Week in Rock History: The Beatles Land in New York - Rolling Stone
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Week in Rock History: The Beatles Land in New York

Plus: The Clash begin recording their debut and Bill Haley passes away

beatles new york 1964beatles new york 1964

beatles new york 1964

This week in rock history, the Beatles arrived in New York, Bill Haley passed away, the Clash began recording their studio debut, Sonny Bono declared his candidacy for mayor and Phil Spector was in a major car crash.

February 7, 1964: The Beatles land in New York
Beatlemania had a modest start: Pan Am Yankee Clipper flight 101, departing from London’s Heathrow Airport for New York’s John F. Kennedy Airport. However, its arrival was met with 3,000 hysterically screaming fans, many of them in tears, in one of the most iconic moments in rock & roll history.

The Beatles, all in their early 20s, were in New York to make their first appearance on the Ed Sullivan Show, although they stopped for a now-famous press conference at Kennedy Airport. (When asked about the current campaign in Detroit to “stamp out the Beatles,” Paul McCartney replied, “We’re bringing out a Stamp Out Detroit campaign.”) Though they had just scored their first major radio hit in the United States with “I Want to Hold Your Hand,” their American reception still shocked the band. Little did they know that their arrival at JFK was only the beginning.

February 9, 1981: Bill Haley dies
Bill Haley, the unlikely singer behind “Rock Around the Clock,” was a major international force between 1954 and 1957. In that time, accompanied by his band the Comets, he sold approximately 60 million records and appeared in the earliest teen-oriented rock movies.

Haley, a native of Highland Park, Michigan, was the first significant American rock artist to tour Europe, a move that would greatly motivate the Beatles and Elvis (the latter of whom would eclipse his homeland success overseas in the late Fifties). Though the Comets disbanded in 1962, “Rock Around the Clock” is still considered one of the most influential rock standards of all time.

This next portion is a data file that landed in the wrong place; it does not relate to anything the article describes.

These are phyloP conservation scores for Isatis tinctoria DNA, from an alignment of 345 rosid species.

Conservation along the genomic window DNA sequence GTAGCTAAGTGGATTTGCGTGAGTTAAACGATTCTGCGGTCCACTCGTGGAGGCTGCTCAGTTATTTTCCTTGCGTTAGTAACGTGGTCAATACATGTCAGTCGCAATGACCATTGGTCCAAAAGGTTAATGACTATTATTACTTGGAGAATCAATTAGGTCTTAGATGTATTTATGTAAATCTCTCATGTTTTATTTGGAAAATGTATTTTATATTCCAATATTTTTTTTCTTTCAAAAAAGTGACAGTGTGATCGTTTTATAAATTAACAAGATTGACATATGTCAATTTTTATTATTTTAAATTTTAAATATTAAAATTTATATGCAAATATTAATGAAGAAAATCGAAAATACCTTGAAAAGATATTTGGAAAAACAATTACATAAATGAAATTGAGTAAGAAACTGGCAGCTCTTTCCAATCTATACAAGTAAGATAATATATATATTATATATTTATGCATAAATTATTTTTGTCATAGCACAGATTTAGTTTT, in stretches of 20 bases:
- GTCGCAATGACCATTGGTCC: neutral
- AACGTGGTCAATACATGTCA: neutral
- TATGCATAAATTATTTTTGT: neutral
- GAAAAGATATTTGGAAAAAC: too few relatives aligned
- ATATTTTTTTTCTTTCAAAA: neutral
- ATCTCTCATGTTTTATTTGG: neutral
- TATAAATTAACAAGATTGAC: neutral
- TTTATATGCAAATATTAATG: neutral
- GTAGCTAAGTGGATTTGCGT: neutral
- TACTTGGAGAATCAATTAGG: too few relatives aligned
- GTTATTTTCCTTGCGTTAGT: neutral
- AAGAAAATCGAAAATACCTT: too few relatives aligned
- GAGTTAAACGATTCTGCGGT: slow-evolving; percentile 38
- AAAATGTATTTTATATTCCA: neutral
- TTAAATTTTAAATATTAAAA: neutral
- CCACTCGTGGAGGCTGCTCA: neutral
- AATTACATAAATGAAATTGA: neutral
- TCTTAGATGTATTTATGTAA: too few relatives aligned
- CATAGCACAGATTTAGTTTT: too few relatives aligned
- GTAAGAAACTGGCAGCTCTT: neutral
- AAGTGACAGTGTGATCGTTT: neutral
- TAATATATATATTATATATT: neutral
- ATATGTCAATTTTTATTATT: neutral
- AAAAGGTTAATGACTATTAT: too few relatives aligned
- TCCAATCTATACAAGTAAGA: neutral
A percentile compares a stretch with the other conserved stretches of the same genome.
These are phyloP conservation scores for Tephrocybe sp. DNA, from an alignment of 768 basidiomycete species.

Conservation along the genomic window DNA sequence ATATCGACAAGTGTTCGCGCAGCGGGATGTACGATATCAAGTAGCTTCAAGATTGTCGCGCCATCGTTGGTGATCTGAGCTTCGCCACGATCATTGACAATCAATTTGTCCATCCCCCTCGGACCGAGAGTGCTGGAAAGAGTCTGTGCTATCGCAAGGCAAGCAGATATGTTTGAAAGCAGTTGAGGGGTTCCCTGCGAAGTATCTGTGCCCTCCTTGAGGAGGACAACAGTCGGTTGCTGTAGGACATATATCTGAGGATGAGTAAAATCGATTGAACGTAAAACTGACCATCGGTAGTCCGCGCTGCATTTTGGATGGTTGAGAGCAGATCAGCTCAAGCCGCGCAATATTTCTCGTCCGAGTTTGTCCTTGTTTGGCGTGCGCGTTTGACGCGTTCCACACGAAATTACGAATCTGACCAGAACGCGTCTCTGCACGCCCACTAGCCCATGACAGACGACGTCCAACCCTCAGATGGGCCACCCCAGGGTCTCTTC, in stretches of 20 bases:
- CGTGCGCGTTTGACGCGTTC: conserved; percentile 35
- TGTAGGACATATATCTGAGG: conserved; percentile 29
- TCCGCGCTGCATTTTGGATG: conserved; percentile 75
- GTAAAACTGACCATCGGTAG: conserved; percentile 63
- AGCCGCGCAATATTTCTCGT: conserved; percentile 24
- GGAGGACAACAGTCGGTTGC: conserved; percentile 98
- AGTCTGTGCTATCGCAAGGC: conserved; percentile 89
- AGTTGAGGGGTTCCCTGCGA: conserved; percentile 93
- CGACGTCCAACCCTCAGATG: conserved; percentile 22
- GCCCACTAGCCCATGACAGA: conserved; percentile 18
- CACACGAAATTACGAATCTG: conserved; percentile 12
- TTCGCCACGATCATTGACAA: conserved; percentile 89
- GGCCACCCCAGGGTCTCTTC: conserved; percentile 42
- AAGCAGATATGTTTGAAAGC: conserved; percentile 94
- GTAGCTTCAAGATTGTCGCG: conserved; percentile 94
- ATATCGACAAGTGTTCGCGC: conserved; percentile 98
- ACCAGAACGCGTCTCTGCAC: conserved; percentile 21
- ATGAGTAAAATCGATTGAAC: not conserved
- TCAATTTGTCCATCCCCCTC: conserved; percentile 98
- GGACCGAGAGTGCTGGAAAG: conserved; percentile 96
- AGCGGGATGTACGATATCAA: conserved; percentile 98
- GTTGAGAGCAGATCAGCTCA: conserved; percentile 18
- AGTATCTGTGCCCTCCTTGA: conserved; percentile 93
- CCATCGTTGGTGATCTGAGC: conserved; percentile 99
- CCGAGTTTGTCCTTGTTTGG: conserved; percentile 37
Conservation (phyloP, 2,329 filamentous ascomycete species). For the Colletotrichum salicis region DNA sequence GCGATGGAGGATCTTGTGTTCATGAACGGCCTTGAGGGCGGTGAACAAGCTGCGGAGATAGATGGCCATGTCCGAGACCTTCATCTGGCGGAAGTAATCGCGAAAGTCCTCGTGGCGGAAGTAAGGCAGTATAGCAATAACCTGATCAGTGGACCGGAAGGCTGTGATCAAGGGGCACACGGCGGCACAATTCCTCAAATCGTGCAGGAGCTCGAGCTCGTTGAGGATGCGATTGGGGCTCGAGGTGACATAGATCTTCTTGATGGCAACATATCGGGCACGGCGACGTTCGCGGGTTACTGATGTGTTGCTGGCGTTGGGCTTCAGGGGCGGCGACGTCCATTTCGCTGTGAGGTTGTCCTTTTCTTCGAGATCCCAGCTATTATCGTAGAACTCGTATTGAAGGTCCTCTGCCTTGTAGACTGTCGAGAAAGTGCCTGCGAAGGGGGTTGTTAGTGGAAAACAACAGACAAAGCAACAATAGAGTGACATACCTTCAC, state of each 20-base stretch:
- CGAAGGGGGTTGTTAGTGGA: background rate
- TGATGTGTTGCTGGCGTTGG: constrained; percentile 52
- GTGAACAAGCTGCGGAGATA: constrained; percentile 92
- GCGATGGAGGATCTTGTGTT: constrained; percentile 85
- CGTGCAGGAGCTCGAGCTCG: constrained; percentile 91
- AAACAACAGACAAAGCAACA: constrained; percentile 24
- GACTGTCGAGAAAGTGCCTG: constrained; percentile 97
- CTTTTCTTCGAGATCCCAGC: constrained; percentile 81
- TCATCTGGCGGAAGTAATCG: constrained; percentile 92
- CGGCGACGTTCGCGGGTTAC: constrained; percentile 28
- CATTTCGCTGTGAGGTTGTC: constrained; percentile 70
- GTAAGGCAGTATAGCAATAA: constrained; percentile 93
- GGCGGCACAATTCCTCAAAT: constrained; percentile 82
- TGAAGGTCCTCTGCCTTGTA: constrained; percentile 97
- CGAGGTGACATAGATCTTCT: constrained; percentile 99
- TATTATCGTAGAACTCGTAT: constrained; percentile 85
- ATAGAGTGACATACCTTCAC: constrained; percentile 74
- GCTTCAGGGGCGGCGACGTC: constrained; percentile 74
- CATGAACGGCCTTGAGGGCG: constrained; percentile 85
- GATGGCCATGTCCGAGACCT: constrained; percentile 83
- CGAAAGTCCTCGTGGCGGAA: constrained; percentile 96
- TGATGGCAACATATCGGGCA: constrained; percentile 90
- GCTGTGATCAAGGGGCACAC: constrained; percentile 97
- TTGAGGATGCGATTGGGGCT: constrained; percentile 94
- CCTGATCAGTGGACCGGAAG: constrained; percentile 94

Haley died in his sleep in Harlingen, Texas, at age 55. He had been battling alcoholism for some time. In 2006, the International Astronomical Union named an asteroid “79896 Billhaley” to mark the 25th anniversary of the musician’s death.

February 10, 1977: The Clash begin recording their debut album
In the Clash’s earliest days, the band had one righteous muse: Mick Jones’ grandmother. The matriarch of the singer-guitarist’s family attended the band’s earliest shows at some of the scruffiest locales in London and lent her apartment to the band. It was in her flat that the group masterminded much of their eponymous studio debut.

The 1977 record was a quick hit. The lyrics, written almost entirely by Jones and Joe Strummer, were bristling with streetwise intelligence, and the histrionic guitars shaped much of punk to follow. The album was not released that year in the United States, though, as CBS Records decided the content was unsuitable for radio. The U.S. release came two years later, after the Clash’s follow-up studio album, Give ‘Em Enough Rope.

The Clash, and Mick’s grandmother, currently enjoy several placements in Rolling Stone‘s 500 Greatest Albums list. The Clash rings in at Number 77.

February 5, 1987: Sonny Bono declares his candidacy for mayor of Palm Springs, California
After Sonny Bono repeatedly butted heads with Palm Springs’ city planning officials while opening a restaurant, the “I Got You Babe” singer took a different tactic: he decided to run the city.

Bono announced his candidacy for major of his desert hometown in 1987, with talk radio host Marshall Gilbert stepping in as his campaign manager. Despite having no substantial experience in politics, Bono won the election, serving as mayor from 1988 to 1992. During his time in office, he helped found the Palm Springs International Film Festival, which is now an important event in the movie industry.

Bono was elected to Congress as a Republican in 1994 and was reelected in 1996. He died in a skiing accident in 1998, at age 62, and was buried at Desert Memorial Park in Cathedral City, near his beloved Palm Springs.

February 10, 1974: Phil Spector is seriously injured in a mysterious car crash
Troubled, hotheaded producer Phil Spector – he of the legendary “Wall of Sound” pop production technique, who recorded acts ranging from the Ronettes to Leonard Cohen (and put a gun to the latter’s head) – was involved in a major car accident in 1974. Though he escaped with his life, he did suffer multiple head wounds and bodily burns and underwent surgery. A statement from his secretary, relayed later in the year to Rolling Stone, expressed confusion as to why Spector had even been in a car en route from Los Angeles to Phoenix or who he had been with during the drive.

The accident left Spector badly scarred, and he underwent plastic surgery. The event heightened his reclusive tendencies, further wrapping the producer in a veil of mystery that would only lift, tragically, when he was convicted for the murder of actress Lana Clarkson in 2009.

Last Week: Janet Jackson Has a Wardrobe Malfunction


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